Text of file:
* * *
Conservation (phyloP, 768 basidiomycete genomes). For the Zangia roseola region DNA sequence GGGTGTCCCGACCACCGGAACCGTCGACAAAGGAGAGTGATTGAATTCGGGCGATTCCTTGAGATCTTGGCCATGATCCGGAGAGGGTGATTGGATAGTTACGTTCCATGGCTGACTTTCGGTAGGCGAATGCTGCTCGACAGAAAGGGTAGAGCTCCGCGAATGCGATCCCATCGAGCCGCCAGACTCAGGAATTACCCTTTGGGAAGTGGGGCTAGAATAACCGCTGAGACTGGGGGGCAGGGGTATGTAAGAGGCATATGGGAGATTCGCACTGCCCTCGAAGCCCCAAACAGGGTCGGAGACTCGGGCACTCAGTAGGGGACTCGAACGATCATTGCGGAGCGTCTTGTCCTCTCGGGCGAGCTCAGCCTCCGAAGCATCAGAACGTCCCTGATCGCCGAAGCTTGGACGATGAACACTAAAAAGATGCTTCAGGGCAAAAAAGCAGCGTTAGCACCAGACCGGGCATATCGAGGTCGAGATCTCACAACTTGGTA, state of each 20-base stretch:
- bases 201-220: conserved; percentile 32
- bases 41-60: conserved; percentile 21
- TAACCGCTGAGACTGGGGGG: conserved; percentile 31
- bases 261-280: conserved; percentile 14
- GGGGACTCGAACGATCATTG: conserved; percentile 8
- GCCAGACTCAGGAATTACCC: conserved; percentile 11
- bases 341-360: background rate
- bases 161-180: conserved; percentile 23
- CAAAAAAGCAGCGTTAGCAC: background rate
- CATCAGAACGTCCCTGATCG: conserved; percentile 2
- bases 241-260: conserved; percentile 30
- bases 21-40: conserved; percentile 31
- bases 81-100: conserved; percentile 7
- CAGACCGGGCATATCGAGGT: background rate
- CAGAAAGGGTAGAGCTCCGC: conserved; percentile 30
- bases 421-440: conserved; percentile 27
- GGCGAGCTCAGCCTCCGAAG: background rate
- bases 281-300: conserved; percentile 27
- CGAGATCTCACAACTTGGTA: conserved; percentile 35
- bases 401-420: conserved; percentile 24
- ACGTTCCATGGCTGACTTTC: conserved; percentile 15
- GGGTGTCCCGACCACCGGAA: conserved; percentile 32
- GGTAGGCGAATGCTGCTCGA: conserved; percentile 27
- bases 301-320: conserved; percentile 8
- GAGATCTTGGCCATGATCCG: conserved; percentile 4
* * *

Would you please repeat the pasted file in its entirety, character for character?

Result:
Conservation (phyloP, 768 basidiomycete genomes). For the Zangia roseola region DNA sequence GGGTGTCCCGACCACCGGAACCGTCGACAAAGGAGAGTGATTGAATTCGGGCGATTCCTTGAGATCTTGGCCATGATCCGGAGAGGGTGATTGGATAGTTACGTTCCATGGCTGACTTTCGGTAGGCGAATGCTGCTCGACAGAAAGGGTAGAGCTCCGCGAATGCGATCCCATCGAGCCGCCAGACTCAGGAATTACCCTTTGGGAAGTGGGGCTAGAATAACCGCTGAGACTGGGGGGCAGGGGTATGTAAGAGGCATATGGGAGATTCGCACTGCCCTCGAAGCCCCAAACAGGGTCGGAGACTCGGGCACTCAGTAGGGGACTCGAACGATCATTGCGGAGCGTCTTGTCCTCTCGGGCGAGCTCAGCCTCCGAAGCATCAGAACGTCCCTGATCGCCGAAGCTTGGACGATGAACACTAAAAAGATGCTTCAGGGCAAAAAAGCAGCGTTAGCACCAGACCGGGCATATCGAGGTCGAGATCTCACAACTTGGTA, state of each 20-base stretch:
- bases 201-220: conserved; percentile 32
- bases 41-60: conserved; percentile 21
- TAACCGCTGAGACTGGGGGG: conserved; percentile 31
- bases 261-280: conserved; percentile 14
- GGGGACTCGAACGATCATTG: conserved; percentile 8
- GCCAGACTCAGGAATTACCC: conserved; percentile 11
- bases 341-360: background rate
- bases 161-180: conserved; percentile 23
- CAAAAAAGCAGCGTTAGCAC: background rate
- CATCAGAACGTCCCTGATCG: conserved; percentile 2
- bases 241-260: conserved; percentile 30
- bases 21-40: conserved; percentile 31
- bases 81-100: conserved; percentile 7
- CAGACCGGGCATATCGAGGT: background rate
- CAGAAAGGGTAGAGCTCCGC: conserved; percentile 30
- bases 421-440: conserved; percentile 27
- GGCGAGCTCAGCCTCCGAAG: background rate
- bases 281-300: conserved; percentile 27
- CGAGATCTCACAACTTGGTA: conserved; percentile 35
- bases 401-420: conserved; percentile 24
- ACGTTCCATGGCTGACTTTC: conserved; percentile 15
- GGGTGTCCCGACCACCGGAA: conserved; percentile 32
- GGTAGGCGAATGCTGCTCGA: conserved; percentile 27
- bases 301-320: conserved; percentile 8
- GAGATCTTGGCCATGATCCG: conserved; percentile 4